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From "Dennis E. Hamilton" <>
Subject RE: More on the xmalloc project
Date Fri, 27 Feb 2015 16:04:35 GMT
I don't understand the thinking here.

Let's step back a little bit.

The reason for our introduction of an xmalloc() is to prevent return of NULL until there is
a better approach to dealing with resource exhaustion based on the context and what the application
is able to provide other than abrupt termination.

If the input parameter is 0 and the malloc() behavior is to return either NULL or a non-NULL
but not-usable address, it would seem appropriate to not allows such cases in *our* xmalloc(),
especially because of the potential need to free something (although free tends to quietly
figure out when it need not actually do anything).

In this case, for the cases that apply to us, xmalloc() should treat an input of 0 as if malloc()
returned NULL, but without calling malloc(), since presumably our code should never do that.
 (Using a debug assert might be better because of that, although my own preference is to not
have debug builds provide different behavior than production builds.)

Additional question: Is xmalloc() already a well-defined provision of some platform libraries?
 Then perhaps it is necessary to adopt a name that will not be confused with one of those?

 - Dennis

-----Original Message-----
From: Edward Zimmermann [] 
Sent: Friday, February 27, 2015 03:53
Subject: AW: More on the xmalloc project

Correct malloc(0) is defined in the specification. What is, however, implementation defined
is what is returned: a null pointer or a pointer with which one should not try to access its
objects (since it is allocated with 0 bytes it can only be assumed that it is only the empty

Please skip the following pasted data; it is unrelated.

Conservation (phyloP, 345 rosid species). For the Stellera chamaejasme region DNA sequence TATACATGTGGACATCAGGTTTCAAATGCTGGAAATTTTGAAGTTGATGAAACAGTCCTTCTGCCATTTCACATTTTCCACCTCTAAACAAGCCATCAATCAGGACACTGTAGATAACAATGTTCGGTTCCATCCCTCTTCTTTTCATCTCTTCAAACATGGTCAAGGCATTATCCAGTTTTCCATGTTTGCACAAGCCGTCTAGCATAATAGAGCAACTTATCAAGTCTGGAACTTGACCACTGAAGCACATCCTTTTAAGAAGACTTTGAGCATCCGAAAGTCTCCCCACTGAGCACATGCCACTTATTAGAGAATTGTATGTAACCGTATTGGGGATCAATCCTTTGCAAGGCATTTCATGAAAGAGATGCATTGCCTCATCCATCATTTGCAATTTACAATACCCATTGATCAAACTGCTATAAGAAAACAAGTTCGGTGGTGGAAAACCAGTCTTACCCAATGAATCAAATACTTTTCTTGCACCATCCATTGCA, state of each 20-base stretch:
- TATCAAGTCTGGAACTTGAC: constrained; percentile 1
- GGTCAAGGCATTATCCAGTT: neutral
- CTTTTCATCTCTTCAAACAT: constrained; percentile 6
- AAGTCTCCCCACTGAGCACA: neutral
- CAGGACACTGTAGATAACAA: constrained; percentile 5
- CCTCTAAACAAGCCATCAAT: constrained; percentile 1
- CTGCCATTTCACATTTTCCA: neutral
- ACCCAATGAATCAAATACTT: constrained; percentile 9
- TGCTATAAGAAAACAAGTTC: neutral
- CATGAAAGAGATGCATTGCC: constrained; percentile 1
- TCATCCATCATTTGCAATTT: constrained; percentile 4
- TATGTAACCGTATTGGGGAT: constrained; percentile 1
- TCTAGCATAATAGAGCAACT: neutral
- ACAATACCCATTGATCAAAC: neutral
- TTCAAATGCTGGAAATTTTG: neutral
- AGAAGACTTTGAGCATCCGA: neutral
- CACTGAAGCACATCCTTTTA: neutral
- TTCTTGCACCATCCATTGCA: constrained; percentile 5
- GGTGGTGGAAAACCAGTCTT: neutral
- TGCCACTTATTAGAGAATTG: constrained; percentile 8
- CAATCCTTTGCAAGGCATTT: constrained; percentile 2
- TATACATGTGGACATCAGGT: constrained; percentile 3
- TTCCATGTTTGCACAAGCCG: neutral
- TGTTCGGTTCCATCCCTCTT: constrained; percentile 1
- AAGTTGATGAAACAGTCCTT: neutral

set). The implementation decision of null versus pointer with 0 bytes allocated is driven
by factors beyond the scope of our concerns--- but there are some very specific use cases
where it could be useful (think realloc where it does not need to move the block). NOTE: malloc(0)
when it does not return a NULL can consume memory and needs to be freed-- since free(NULL)
is OK we can readily free any pointer result of a malloc without worries.

> -----Ursprüngliche Nachricht-----
> Von: Peter Kelly []
> Gesendet: Freitag, 27. Februar 2015 11:11
> An:
> Betreff: Re: More on the xmalloc project
> > On 27 Feb 2015, at 3:59 am, Gabriela Gibson
> <> wrote:
> >
> > Hi Peter, (and everyone else!)
> >
> > I read your JIRA comment, and that's an interesting thing with the
> > missing headerfiles.  My build report[1] was OK so, maybe  different
> > compilers take headers in a different order?
> >
> > Regards the clang build, should/could we have this as a regular build
> > option in the CMake file?
> I don’t really have an opinion on this personally… it’s the default
> compiler on OS X. Depends if people want to use clang on linux/windows
> as well.
> I wouldn’t regard it as a priority right now.
> > Another thing to notice was that my test had quite a lot of malloc 0
> > calls, so whatever is run there, maybe it could do with a check, or
> > perhaps xmalloc should check for if (!size) … ?
> It’s valid to call malloc with a request of 0 bytes.
> —
> Dr Peter M. Kelly
> PGP key: <
> key> (fingerprint 5435 6718 59F0 DD1F BFA0 5E46 2523 BAA1 44AE 2966)

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